The Tipp City plant will create about 240 jobs, according to Abbott.

Tipp City Council members will vote April 2 on a local incentive package for the Illinois-based company, said Brad Vath, Tipp City Assistant City Manager. Vath did not say Monday what the city plans to offer. He said the city is optimistic everything will fall in place and the project will move forward “very, very quickly.”

Pilot Chemical Co., which operates a Butler County facility in Middletown, also received a tax incentive Monday. Pilot received a 50 percent, six-year tax credit worth an estimated $182,006, according to Gov. John Kasich’s office. The Sharonville-based company is planning an expansion at its headquarters, as well as a $42 million expansion project at either its Middletown or Houston, Texas, facilities.

Kasich’s office said Pilot’s project would create an estimated 38 full-time jobs.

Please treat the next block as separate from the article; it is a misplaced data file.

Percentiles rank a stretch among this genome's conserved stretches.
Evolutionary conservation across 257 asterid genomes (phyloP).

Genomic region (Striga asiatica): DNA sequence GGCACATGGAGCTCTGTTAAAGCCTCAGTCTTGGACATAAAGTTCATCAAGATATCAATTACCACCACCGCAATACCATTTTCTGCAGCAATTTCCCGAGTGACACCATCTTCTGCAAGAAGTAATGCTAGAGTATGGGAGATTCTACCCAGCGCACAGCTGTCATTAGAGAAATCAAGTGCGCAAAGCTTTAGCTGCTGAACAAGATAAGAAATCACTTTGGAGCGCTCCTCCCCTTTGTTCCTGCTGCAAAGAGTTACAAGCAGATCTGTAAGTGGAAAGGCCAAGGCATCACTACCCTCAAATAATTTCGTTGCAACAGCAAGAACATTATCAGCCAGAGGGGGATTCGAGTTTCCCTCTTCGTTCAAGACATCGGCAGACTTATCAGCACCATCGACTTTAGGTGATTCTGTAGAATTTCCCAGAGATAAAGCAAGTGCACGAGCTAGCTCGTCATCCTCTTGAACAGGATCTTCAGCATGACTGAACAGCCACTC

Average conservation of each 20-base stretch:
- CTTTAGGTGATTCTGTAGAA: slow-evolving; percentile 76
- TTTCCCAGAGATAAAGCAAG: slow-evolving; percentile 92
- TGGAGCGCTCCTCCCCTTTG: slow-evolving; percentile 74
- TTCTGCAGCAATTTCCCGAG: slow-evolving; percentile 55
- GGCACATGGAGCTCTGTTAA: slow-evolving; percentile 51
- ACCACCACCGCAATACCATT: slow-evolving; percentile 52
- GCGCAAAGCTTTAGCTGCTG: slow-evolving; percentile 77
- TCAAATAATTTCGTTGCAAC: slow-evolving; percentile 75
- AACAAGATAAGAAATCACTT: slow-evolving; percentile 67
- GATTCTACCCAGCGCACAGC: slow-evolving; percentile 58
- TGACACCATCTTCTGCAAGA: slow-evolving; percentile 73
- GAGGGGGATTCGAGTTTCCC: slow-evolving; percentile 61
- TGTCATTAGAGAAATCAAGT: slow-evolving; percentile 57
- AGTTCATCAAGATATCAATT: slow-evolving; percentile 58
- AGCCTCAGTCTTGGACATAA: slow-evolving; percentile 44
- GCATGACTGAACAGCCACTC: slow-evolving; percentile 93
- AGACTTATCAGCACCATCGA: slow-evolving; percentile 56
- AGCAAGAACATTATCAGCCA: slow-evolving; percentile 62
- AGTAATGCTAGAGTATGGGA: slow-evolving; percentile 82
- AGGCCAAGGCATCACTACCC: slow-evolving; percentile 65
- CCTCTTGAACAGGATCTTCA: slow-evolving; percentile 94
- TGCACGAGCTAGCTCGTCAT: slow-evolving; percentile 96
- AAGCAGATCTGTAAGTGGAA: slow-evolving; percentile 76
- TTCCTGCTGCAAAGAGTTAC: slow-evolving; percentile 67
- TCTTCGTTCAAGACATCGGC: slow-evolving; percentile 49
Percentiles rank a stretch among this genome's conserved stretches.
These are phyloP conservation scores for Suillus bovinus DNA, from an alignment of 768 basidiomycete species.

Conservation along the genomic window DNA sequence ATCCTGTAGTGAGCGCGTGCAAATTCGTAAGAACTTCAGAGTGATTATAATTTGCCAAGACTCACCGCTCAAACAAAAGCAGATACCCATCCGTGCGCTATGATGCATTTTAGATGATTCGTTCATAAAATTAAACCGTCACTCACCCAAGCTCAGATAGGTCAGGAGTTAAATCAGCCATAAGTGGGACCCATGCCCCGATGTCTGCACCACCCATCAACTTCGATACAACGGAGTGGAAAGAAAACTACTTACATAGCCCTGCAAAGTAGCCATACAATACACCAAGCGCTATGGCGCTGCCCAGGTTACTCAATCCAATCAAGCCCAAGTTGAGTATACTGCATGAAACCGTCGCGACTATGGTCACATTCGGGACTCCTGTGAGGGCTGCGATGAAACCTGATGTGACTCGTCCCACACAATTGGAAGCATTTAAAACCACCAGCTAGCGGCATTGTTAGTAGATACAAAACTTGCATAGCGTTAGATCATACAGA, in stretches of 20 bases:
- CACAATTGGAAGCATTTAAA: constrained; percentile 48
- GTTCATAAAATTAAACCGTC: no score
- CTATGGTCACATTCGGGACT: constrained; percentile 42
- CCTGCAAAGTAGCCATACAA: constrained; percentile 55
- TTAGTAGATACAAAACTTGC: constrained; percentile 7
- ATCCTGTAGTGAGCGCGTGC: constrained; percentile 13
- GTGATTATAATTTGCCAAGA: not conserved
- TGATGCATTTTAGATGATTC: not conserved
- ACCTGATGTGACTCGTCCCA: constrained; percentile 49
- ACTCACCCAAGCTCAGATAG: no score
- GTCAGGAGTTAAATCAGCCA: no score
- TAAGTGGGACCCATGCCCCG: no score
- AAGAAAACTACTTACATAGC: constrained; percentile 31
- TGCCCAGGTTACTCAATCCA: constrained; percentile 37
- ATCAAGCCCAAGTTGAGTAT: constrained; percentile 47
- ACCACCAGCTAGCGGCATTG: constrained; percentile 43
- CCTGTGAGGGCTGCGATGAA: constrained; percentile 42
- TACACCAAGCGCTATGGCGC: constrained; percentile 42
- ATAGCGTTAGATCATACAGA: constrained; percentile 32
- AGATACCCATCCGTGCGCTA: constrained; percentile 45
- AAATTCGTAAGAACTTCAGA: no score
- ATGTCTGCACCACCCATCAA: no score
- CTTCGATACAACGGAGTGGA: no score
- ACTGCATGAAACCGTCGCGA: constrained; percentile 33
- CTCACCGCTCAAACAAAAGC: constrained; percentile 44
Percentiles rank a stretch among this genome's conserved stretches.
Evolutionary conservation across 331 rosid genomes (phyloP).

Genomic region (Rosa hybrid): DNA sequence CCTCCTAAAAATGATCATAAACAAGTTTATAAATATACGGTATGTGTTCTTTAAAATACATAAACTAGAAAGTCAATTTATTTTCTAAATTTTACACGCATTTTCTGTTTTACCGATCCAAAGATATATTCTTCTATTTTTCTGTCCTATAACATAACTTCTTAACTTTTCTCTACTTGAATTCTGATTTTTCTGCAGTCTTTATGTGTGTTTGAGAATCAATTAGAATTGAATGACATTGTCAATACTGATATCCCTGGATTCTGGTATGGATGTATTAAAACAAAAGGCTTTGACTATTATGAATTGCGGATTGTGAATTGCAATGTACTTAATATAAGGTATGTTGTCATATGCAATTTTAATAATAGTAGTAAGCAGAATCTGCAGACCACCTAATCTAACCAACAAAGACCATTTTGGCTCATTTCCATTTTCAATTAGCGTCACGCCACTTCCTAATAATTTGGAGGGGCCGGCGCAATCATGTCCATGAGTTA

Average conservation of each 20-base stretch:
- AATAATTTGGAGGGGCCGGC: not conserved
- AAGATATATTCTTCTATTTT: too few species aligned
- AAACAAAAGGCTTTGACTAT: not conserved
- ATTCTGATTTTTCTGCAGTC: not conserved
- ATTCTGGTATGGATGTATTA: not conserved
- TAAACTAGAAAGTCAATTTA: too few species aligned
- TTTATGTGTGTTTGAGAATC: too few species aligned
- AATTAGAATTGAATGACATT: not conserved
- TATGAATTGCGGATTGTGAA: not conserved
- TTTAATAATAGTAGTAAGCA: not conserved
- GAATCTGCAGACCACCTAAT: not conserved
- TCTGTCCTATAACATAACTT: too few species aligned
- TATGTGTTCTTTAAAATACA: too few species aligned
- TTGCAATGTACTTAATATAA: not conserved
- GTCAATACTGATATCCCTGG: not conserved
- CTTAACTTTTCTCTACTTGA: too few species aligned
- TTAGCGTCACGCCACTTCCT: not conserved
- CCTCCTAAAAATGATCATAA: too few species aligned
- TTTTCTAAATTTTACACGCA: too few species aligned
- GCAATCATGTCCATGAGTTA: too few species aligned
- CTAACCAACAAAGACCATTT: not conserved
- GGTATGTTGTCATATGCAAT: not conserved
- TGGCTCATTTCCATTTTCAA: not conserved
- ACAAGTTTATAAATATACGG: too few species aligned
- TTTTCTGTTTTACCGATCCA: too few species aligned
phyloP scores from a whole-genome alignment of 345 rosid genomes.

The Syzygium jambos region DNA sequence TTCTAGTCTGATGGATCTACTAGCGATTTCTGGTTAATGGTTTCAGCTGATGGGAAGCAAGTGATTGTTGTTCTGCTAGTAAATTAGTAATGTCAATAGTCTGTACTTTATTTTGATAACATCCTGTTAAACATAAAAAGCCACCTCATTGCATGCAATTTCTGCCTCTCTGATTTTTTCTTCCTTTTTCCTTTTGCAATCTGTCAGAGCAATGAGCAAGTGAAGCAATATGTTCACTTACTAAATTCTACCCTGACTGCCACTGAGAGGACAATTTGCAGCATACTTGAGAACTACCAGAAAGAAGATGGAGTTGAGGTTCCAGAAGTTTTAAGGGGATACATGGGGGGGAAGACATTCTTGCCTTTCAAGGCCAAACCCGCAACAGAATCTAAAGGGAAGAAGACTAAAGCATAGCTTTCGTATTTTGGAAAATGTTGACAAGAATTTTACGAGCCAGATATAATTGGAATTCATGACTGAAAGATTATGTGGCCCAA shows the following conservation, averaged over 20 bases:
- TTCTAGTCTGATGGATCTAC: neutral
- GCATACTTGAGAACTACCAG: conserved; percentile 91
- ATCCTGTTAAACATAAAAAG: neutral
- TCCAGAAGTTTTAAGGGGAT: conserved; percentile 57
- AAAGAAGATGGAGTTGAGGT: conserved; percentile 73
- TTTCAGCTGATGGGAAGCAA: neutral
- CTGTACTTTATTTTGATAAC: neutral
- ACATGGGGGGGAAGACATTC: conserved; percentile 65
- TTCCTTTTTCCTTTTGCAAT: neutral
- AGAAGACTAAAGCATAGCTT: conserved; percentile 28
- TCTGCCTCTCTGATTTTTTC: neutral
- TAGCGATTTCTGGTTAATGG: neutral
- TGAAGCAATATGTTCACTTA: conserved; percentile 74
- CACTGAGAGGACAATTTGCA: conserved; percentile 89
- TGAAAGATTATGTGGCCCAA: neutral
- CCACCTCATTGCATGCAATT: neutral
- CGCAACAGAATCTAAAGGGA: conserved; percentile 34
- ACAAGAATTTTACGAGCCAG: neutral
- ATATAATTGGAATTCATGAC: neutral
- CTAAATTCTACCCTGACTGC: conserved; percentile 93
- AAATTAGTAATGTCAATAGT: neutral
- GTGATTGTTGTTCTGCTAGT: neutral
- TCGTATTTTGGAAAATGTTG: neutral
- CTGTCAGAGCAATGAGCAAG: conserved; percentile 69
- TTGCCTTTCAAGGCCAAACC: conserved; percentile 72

via Abbott to begin building $270M plant.

On the flip side of these public fundings of private companies, I’m watching a small start-up try to get out of the blocks. A house painting company that specializes in making new paint stick to old houses- by doing maniacal surface preparation and using high quality paint. He could hire an employee tomorrow to start work, but, he has to pay for licenses, bonding, insurance and purchase capital goods like a scaffold, all out of cash.

Also the minute he hires someone, he has to start paying worker’s comp (which is high for a painting company out of the blocks) payroll taxes- all the things we’re willing to subsidize for the going concern.  And, the person he’s likely to hire- is someone who is also under-employed, needing every dollar earned just to survive.

He has no credit, no tax breaks and zero support. I helped by creating his new identity, printing business cards, door hangers and signs. I set him up with a website and suggested marketing strategies, he’s finishing his first project and about to start his second tomorrow. I also hired him to do some interior painting as he was getting started. He’s having to bid low to prove the value of his product, despite having a few “freelance projects” to show from last year.